Cartilage is a connective tissue found in the skeleton. It is semi-transparent and flexible, yet is also strong and able to provide support. It is made of a gelatinous glyco-protein base called chondroitin, which contains collagen and elastic protein fibers. These components form a matrix which allows for cartilage to be very flexible and also very durable. The cartilage cells, called chondrocytes, lay scattered within this matrix. Cartilage also has an outer covering, a dense, fibrous membrane called the perichondrium. Cartilage is avascular, meaning it lacks blood vessels and therefore does not posses the regenerative abilities seen in bones and other connective tissue types.

In some vertebrates, such as sharks, the skeleton is made up entirely of cartilage. In mammal embryos, the skeleton initially consists of cartilage, although most of it is gradually replaced by bone, through a process known as ossification. There are three different types of cartilage: hyaline, elastic, and fibrocartilage. The type of cartilage is determined by the protein fibers embedded within the cartilage matrix.

  • Hyaline: In hyaline cartilage, the protein fibres are large and predominantly collagen. It is also commonly encased within a perichondrium. This type of cartilage is the most abundant, and can be found in the nose, trachea, larynx, and bronchi. In the respiratory system, the cartilage is found in C-shaped rings around these tubes, allowing them to remain open. Hyaline cartilage can also can be found on the articular surfaces of bones in synovial joints. It is then known as articular cartilage, the function of which is to reduce friction and absorb shock. Hyaline cartilage also forms the costal cartilage which attaches the ribs to the sternum, and is found in mammalian embryos prior to ossification.
  • Elastic: Elastic cartilage consists of predominantly elastic fibers embedded in ground substance. It is quite similar to hyaline cartilage, and can also be found within a perichondrium. Elastic cartilage can easily maintain its shape and provide support, while also being extremely flexible. It can be found in the external ear, the epiglottis, and in certain parts of the larynx.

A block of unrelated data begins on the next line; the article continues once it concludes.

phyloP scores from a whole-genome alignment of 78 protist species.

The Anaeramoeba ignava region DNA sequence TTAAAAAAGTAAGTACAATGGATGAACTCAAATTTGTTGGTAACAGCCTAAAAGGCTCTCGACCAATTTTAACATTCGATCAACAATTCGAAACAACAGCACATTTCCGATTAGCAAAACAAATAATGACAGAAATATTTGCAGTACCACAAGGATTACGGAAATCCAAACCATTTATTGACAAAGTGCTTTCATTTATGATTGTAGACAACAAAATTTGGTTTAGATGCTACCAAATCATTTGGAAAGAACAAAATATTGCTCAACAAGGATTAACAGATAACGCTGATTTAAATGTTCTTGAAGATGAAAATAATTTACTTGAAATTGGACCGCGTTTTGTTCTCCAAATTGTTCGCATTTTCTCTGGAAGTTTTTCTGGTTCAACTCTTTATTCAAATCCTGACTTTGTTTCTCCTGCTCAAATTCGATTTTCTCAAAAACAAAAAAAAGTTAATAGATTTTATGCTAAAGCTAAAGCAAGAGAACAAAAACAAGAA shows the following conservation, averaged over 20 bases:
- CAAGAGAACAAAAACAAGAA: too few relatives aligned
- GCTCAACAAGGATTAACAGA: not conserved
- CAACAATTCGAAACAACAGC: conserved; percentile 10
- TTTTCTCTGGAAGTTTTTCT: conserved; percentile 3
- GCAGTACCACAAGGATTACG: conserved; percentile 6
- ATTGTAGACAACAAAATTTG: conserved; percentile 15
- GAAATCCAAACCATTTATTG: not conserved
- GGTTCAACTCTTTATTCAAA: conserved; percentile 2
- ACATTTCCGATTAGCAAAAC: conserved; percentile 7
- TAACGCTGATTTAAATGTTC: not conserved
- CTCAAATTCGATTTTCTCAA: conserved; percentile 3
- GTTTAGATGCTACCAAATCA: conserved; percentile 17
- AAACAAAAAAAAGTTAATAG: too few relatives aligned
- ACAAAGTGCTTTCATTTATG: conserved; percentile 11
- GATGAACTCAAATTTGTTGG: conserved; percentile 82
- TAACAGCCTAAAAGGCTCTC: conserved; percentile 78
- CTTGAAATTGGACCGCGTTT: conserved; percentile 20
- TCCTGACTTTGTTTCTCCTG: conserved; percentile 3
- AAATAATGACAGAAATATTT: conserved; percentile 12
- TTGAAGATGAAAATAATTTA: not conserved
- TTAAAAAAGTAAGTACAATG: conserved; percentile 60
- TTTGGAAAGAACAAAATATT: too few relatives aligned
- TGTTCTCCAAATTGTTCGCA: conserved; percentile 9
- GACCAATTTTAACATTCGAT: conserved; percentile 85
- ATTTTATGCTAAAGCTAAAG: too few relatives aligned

• Fibrocartilage: Fibrocartilage consists of fine collagen fibers set in a layered arrangement. These layers posses a more open arrangement than that of hyaline cartilage, which makes fibrocartilage a good shock absorber. It is a very tough tissue, and can be found in the intervertebral discs of the spine, and in the pubic symphysis. It can also be found in ball-and-socket joints, such as those of the shoulder and hip, where it serves to deepen the joint and descrease the likelihood of dislocation.

sources:
http://www.mhhe.com/biosci/ap/histology_mh/cartilag.html
http://w3.uokhsc.edu/histology/Text%20Sections/Cartilage.html
http://wwwmgs.bionet.nsc.ru/mgs/gnw/trrd/thesaurus/Ct/cartil.html

Car"ti*lage (?), n. [L. cartilago; cf. F. cartilage.] Anat.

A translucent, elastic tissue; gristle.

Cartilage contains no vessels, and consists of a homogeneous, intercellular matrix, in which there are numerous minute cavities, or capsules, containing protoplasmic cells, the cartilage corpuscul. See Illust under Duplication.

Articular cartilage, cartilage that lines the joints. -- Cartilage bone Anat., any bone formed by the ossification of cartilage. -- Costal cartilage, cartilage joining a rib with he sternum. See Illust. of Thorax.

 

© Webster 1913.

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